Tuesday, 19 January 2010

Camera Gear

My 1st Camera, Iloca Quick B Fixed Lens Coupled Rangefinder

Camera gear can be a bit of a problem when you're trying to reduce pack weight. I started out with a fixed lens rangefinder and separate exposure meter and the first camera I bought was an SLR, an Olympus OM10 to be exact. That was back in around 1982 and apart from a brief period with a Nikon D70, my 1st DSLR, I've always used Olympus SLRs, usually carrying 2, one with a print film and one with slide film. I never really took to compact cameras whether 35mm or digital and therein lies the problem, D/SLRs and their associated paraphernalia weight vastly more than a compact. There are some really good compacts on the market, I'd probably go for a Panasonic LX-3 but I simply prefer the operation and eye-level viewfinder of a D/SLR.

1st of Many, My Olympus OM10

Olympus OM1N, Fully Manual with Mechanical Shutter. The Battery lasts for Years as it only Powers the Exposure Meter, the camera still works without a battery

I had been using an Olympus E-3 but combined with the 14-54 f/2.8-3.5 lens it came in at almost 1.5kg which was a bit too much. I'd always liked the look of the E-400/410/420 which are very much in the style of manual focus SLRs, a small body without bulge to hold a large capacity battery. Eventually I bought an E-420 + 14-42 f/3.5-5.6 lens from Argos. The camera + lens is almost half the weight of the E-3 + lens at just over 700g. Thats a welcome weight saving but I'm really waiting to see how micro 4/3rds pans out, there are currently 5 models but nothing so far ticks all the boxes for me although the Panasonic offerings appeal to me more than the Olympus ones.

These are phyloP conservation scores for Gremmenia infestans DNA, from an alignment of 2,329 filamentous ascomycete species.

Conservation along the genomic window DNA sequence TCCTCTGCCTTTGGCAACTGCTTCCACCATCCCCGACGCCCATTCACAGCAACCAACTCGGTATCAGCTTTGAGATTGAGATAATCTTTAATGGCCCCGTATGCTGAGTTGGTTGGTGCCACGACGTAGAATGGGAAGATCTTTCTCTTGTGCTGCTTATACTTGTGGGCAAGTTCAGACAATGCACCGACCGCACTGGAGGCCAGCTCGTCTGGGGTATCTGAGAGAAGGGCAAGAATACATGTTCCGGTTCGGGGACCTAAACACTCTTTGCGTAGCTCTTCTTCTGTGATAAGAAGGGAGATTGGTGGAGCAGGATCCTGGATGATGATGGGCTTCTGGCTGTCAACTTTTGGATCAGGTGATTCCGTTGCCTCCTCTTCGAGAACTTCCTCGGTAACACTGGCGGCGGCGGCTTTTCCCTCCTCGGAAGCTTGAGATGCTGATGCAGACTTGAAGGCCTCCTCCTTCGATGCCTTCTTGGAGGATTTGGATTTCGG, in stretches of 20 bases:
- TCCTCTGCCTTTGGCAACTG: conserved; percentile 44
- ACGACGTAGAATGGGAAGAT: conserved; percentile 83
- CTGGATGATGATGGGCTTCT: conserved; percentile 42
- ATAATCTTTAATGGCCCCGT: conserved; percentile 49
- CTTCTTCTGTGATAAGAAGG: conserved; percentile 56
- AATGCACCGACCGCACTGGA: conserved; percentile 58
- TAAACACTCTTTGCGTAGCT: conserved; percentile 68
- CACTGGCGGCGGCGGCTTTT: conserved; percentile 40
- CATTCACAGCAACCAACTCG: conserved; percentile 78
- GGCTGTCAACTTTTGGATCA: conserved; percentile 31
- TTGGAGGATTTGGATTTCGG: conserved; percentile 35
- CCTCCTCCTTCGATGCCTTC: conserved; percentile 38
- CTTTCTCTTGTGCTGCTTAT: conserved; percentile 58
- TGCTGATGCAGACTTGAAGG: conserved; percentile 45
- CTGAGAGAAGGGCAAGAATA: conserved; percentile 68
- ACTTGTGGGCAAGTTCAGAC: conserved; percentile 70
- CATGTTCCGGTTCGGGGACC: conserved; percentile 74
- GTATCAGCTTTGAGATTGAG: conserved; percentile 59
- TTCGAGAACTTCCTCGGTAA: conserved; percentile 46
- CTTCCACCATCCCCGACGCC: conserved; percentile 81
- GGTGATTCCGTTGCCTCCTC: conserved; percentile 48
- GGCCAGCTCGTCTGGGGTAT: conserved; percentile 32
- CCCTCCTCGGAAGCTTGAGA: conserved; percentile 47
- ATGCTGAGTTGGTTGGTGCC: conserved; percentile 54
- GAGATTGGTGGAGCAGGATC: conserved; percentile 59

Velbon V-Pod

In addition to the camera and lens I carry a small tripod, I read about it on Dave Hanlons blog and decided it would fit the bill as Dave uses an Olympus E-400 DSLR similar to my own. It isn't the strongest or tallest tripod on the market but can just about manage the E-400/420, best of all it only weighs about 280g.

Filter and Accessories

Polarising Filter

Memory card Wallet with IR Remote, Spare CF Card and VF Cover

The other items I carry are 2 x spare batteries, an ND4 neutral density grad filter, a Cokin A Series filter holder with one of the slots removed to make it pack easier, they normally have 3 slots to allow you to fit a combination of filters but I only carry one system filter anyway. A lens wet-wipe and lens cloth in addition to the aforementioned all fit into a neoprene pouch designed for a Minidisc player. I also carry a screw in Polarising filter and use a Sandisk CF memory card wallet to carry a spare CF card, IR remote and viewfinder cover, the wallet is attached to the camera pouch on a thin mobile phone lanyard and stays in the bottom of the camera pouch together with the Polarising filter. I always used CCS (Camera Care Systems) pouches in the past and although CCS are no longer in business I managed to find a new CCS Snowflake pouch on ebay.

E-420 c/w Hoodhat